Agile leadership is often explained in terms of the servant-leader model.
The term servant-leader was introduced by Robert Greenfield.* He wrote:
“The servant-leader is servant first…It begins with the natural feeling that one wants to serve, to serve first. Then conscious choice brings one to aspire to lead. That person is sharply different from one who is leader first, perhaps because of the need to assuage an unusual power drive or to acquire material possessions… The leader-first and the servant-first are two extreme types. Between them are shadings and blends that are part of the infinite variety of human nature.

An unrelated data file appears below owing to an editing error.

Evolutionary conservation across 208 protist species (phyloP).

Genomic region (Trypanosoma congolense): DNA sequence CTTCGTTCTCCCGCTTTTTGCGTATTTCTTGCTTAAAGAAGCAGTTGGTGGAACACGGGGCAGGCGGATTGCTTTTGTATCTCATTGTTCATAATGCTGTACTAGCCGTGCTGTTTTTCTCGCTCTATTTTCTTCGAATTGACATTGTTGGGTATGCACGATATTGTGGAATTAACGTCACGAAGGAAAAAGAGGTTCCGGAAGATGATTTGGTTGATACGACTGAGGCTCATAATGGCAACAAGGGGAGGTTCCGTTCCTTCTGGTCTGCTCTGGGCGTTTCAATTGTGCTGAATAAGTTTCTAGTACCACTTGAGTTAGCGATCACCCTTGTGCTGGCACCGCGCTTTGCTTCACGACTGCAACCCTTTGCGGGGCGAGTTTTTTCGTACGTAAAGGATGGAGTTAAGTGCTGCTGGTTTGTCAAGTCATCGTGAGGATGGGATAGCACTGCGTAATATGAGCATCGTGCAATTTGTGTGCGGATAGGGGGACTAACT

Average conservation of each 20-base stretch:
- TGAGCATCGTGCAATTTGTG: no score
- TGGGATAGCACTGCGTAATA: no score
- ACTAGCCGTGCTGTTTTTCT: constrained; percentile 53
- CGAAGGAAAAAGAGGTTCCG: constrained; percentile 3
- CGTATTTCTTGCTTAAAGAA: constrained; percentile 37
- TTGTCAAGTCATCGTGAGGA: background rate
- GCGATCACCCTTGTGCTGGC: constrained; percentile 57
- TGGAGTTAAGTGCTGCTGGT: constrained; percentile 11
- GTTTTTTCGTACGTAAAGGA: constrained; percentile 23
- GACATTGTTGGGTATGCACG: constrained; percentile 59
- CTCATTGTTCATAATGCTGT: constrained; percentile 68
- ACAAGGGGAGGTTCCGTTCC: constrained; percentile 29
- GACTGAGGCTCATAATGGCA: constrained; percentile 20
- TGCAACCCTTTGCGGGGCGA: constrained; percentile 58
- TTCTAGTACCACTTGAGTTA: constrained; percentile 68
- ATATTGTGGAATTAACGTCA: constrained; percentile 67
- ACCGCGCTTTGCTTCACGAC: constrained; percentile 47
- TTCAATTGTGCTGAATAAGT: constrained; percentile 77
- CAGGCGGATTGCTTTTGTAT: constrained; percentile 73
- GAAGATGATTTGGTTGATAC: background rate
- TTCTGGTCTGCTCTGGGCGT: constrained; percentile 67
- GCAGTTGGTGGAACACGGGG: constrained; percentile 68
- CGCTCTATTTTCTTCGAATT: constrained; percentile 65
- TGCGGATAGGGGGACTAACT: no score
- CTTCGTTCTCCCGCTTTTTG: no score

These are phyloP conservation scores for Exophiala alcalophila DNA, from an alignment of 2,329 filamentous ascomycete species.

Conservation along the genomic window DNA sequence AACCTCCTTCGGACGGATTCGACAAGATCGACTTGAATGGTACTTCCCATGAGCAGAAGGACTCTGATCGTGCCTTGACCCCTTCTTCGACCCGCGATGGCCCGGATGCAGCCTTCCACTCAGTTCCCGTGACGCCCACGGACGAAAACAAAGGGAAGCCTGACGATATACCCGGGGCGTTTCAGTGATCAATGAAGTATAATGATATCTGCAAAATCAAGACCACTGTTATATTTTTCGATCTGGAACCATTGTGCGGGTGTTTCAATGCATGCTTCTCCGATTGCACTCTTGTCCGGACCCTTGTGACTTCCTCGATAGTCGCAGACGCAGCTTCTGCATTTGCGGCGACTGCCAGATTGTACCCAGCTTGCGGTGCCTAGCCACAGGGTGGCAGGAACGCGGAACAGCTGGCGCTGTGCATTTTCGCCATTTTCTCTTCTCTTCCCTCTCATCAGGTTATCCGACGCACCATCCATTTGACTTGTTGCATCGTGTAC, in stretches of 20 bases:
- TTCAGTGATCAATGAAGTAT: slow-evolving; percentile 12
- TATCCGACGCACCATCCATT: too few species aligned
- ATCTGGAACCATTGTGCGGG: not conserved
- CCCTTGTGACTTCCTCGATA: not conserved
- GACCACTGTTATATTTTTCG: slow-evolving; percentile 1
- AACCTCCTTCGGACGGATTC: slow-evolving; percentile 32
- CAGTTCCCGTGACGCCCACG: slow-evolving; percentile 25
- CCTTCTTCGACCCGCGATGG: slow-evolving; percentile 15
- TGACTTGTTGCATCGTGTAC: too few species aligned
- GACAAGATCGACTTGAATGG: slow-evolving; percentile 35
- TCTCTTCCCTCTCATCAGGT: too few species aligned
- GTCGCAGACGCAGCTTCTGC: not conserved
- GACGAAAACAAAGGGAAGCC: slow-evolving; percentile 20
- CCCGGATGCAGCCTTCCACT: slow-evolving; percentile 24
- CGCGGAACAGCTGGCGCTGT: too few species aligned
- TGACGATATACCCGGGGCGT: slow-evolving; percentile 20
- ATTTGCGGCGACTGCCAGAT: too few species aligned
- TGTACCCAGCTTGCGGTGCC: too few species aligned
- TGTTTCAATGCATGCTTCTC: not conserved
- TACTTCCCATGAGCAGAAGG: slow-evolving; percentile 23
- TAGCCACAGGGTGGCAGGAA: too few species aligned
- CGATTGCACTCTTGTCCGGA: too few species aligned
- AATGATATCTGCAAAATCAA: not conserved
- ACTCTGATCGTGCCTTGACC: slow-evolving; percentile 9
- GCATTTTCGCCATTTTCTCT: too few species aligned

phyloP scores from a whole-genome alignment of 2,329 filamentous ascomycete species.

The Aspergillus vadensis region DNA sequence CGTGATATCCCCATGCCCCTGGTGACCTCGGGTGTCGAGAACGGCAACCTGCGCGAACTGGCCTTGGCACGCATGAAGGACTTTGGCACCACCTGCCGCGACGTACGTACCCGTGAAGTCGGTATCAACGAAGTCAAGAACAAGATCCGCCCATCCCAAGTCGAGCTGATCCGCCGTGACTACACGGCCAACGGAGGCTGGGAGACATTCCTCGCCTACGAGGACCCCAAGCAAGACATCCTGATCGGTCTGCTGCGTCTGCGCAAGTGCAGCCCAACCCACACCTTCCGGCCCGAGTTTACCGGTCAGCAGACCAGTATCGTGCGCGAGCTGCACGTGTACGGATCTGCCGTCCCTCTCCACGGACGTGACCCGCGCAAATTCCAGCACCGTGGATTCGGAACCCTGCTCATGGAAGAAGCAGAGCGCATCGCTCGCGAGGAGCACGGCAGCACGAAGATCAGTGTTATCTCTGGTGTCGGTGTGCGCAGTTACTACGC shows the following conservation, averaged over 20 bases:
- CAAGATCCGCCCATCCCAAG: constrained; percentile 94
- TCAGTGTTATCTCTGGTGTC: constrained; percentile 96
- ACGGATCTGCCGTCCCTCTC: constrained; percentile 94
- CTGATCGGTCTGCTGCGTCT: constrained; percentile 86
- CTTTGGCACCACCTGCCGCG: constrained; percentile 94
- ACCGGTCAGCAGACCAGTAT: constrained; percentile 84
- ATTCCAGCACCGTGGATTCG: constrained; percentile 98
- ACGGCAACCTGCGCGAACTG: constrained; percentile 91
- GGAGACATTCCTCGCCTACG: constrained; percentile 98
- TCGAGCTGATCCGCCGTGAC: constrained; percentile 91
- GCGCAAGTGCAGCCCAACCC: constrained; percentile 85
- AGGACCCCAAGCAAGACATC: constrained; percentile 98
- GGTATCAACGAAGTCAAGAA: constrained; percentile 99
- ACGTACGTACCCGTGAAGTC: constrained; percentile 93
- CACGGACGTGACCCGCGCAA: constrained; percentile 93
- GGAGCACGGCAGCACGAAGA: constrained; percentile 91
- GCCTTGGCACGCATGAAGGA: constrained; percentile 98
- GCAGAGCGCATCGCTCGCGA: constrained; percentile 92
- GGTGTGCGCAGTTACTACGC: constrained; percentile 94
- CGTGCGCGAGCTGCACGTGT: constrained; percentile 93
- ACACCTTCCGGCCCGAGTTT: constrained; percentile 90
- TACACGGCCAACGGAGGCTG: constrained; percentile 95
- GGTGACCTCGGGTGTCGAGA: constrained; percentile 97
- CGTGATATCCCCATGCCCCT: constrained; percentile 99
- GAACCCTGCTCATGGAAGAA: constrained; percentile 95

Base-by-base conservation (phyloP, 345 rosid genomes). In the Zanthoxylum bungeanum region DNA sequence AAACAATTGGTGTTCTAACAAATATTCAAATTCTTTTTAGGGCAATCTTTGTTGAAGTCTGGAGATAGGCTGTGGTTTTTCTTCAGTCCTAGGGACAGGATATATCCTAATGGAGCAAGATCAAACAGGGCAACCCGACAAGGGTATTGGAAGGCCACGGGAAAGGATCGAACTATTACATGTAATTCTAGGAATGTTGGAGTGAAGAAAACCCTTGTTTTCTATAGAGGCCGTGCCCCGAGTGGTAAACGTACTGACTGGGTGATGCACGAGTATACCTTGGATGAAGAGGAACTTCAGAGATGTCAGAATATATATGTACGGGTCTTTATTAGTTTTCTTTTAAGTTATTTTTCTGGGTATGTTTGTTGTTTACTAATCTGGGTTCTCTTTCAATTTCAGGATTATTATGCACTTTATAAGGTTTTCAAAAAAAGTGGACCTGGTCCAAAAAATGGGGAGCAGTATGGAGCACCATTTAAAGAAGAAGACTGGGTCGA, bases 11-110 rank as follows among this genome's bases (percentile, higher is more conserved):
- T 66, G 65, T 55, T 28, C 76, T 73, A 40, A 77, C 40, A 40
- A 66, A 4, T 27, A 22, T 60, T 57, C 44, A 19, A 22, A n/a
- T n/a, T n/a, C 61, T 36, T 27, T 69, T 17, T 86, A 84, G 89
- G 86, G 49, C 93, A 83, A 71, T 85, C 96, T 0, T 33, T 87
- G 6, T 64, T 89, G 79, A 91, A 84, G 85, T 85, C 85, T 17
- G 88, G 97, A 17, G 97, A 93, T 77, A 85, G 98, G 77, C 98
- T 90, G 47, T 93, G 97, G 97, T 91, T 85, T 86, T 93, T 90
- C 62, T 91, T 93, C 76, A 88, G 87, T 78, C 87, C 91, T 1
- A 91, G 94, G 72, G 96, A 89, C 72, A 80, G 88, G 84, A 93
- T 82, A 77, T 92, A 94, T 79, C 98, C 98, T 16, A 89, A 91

“The difference manifests itself in the care taken by the servant-first to make sure that other people’s highest priority needs are being served. The best test, and difficult to administer is: Do those served grow as persons? Do they, while being served, become healthier, wiser, freer more autonomous, more likely to themselves become servants?”
If the aim of Agile leadership is to liberate & empower the natural creativity and productivity of disciplined, skilled professionals, then servant-leadership seems like a good model for Iteration Leads.
According to Larry Spears,** the 10 characteristics of servant-leaders are:
- Commitment to the growth of others.
- Building community.
An Iteration Lead, in fact.
* R.K. Greenfield (1970). ‘The servant as leader’.
** L. Spears (2010). ‘Character and servant leadership: Ten characteristics of effective, caring leaders’.